After a long day of toil and trouble, there’s nothing quite like a cold, refreshing beer.
As you take your first pull from the bottle or glass, your worries immediately drift away, and as you set your vessel down, you begin to lose yourself in the effervescence of it all, just as the bubbles slowly and continually rise to the top.
That is, of course, unless you’re drinking a stout, such as the popular Irish drink of choice, Guinness. That's where science comes into play. Just like beer, science is often more fun when it’s shared. . . .
Carl Sagan said that "extraordinary claims, require extraordinary evidence." In a stunning display of mathematical logic vs common sense, David Spiegel of Princeton University and Edwin Turner from the University of Tokyo published a paper last summer that turns the Drake equation upside down using Bayesian reasoning to show that just because we evolved on Earth, doesn’t mean that the same occurrence would necessarily happen elsewhere; "using evidence of our own existence doesn’t show anything" they argue, "other than that we are here."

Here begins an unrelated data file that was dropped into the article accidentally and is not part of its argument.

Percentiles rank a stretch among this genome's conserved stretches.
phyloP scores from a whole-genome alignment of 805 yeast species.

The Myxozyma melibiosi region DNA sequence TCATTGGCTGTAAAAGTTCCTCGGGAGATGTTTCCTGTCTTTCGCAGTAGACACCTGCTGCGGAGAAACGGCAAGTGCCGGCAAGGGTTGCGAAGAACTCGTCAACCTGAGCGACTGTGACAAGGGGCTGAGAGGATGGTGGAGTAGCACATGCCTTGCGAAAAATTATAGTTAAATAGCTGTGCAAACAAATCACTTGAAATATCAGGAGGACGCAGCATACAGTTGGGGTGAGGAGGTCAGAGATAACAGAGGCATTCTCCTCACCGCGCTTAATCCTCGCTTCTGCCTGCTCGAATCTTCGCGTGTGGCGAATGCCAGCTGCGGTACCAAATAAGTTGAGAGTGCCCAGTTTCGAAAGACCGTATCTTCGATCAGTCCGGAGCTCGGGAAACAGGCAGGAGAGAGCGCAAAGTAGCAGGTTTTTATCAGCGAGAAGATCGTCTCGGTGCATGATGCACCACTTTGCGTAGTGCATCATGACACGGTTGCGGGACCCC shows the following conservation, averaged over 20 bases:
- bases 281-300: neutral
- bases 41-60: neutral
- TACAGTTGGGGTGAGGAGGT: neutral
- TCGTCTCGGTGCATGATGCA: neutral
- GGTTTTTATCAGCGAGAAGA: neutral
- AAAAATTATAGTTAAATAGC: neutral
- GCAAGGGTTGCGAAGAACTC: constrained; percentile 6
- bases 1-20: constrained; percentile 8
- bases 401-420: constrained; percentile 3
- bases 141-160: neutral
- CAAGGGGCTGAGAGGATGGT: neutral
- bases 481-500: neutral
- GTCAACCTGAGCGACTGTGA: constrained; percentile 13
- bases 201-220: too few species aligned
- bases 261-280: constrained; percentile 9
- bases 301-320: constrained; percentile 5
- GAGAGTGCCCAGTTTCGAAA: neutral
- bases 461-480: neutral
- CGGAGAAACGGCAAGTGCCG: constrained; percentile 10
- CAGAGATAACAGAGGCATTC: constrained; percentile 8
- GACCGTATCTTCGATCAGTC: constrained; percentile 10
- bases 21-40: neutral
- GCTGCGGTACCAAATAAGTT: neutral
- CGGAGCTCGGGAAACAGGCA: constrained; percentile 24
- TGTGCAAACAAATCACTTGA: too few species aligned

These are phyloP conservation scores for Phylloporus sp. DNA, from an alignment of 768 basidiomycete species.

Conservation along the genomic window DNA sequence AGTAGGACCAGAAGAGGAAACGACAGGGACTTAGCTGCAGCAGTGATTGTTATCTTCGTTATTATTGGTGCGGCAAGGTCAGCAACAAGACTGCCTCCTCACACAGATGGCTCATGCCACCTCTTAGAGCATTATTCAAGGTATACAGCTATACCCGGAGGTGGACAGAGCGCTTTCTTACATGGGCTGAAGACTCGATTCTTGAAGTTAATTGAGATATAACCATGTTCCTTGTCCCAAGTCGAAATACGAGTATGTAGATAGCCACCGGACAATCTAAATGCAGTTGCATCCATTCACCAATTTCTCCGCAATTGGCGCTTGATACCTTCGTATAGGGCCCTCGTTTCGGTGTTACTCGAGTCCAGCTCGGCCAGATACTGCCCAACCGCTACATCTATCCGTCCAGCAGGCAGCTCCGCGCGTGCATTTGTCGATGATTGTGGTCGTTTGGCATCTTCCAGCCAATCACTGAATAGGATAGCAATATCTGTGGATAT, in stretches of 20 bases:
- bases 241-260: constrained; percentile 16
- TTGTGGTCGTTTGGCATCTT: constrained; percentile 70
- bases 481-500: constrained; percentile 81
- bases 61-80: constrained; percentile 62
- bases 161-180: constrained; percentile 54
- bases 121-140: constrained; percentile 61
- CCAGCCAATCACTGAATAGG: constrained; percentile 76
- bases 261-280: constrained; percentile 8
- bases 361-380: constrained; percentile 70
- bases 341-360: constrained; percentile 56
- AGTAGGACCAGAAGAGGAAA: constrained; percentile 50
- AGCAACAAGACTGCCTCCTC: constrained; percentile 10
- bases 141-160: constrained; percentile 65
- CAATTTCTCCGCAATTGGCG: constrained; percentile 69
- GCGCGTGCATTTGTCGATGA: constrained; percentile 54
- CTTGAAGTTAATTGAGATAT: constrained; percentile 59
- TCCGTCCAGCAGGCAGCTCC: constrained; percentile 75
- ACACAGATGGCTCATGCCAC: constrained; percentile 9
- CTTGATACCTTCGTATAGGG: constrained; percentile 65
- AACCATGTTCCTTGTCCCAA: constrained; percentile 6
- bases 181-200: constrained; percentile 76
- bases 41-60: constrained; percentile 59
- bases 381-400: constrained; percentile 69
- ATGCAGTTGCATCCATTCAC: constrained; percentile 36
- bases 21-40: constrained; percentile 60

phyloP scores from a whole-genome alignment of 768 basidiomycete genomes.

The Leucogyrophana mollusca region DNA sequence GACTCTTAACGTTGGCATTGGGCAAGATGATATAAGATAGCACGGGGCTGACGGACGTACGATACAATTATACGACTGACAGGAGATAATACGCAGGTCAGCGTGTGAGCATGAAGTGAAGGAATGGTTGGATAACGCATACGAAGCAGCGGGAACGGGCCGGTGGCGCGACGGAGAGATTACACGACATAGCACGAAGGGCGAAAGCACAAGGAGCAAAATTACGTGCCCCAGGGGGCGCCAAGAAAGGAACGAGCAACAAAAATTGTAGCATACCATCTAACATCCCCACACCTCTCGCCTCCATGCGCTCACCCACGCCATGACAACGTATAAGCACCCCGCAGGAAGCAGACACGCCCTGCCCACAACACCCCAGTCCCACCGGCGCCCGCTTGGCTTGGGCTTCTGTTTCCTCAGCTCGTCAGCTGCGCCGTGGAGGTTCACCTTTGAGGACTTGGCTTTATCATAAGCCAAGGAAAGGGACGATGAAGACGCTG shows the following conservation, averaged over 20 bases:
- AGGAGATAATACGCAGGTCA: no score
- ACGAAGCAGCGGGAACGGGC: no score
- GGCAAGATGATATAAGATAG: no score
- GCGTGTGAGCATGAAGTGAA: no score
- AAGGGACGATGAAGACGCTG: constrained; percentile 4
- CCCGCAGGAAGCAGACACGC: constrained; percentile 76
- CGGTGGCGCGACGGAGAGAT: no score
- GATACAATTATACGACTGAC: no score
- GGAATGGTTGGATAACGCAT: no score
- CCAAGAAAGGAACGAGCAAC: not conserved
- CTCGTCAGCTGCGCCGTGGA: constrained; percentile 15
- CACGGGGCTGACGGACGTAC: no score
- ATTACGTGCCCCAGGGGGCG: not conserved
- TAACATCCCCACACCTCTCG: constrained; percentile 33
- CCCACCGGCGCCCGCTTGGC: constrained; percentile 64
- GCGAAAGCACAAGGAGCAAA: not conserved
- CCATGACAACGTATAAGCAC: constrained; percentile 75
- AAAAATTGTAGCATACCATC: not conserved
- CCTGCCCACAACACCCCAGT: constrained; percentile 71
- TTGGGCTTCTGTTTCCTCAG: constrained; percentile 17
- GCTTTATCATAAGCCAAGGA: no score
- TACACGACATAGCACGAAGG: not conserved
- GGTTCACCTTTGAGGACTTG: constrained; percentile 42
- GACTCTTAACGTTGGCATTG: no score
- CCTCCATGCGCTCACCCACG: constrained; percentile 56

For decades, biologists have debated whether individuals sacrifice themselves to save those who share their genes or in effect to benefit the whole group. University of Vermont researcher Charles Goodnight has shown through mathematical models that the two views of altruism, kin selection versus group selection, are in fact equivalent behaviors.
The research sheds new light on fundamental issues in evolutionary theory.
"Children know many math concepts through early play. As infants they know that they are small and their mother and father are big even though they do not know the words. Toddlers know that if they put one block on top of another, they will have two even though they do not know the words. They know that if they have 2 blocks and you have 10, you have more and they want them..."
Every few days, a new study decrying the sorry state of the mathematical aptitude of American students is published and the powers that be, particularly those in education, wring their hands in exasperation before advocating some new trendy way of...
"This is an application that has me excited in so many ways that I think it’s a can’t miss for any mathematics teacher using a computer. Calling itself a dynamic geometery application, Sketchometry http://sketchometry.org/ is really something to play around with."
The great physicist and populariser of science, Carl Sagan, on whose book the film is based, next demonstrates how a shared universal mathematics and rules of logic can be extended to a common lexicon able to convey complex information. For example, the alien versions of the statements
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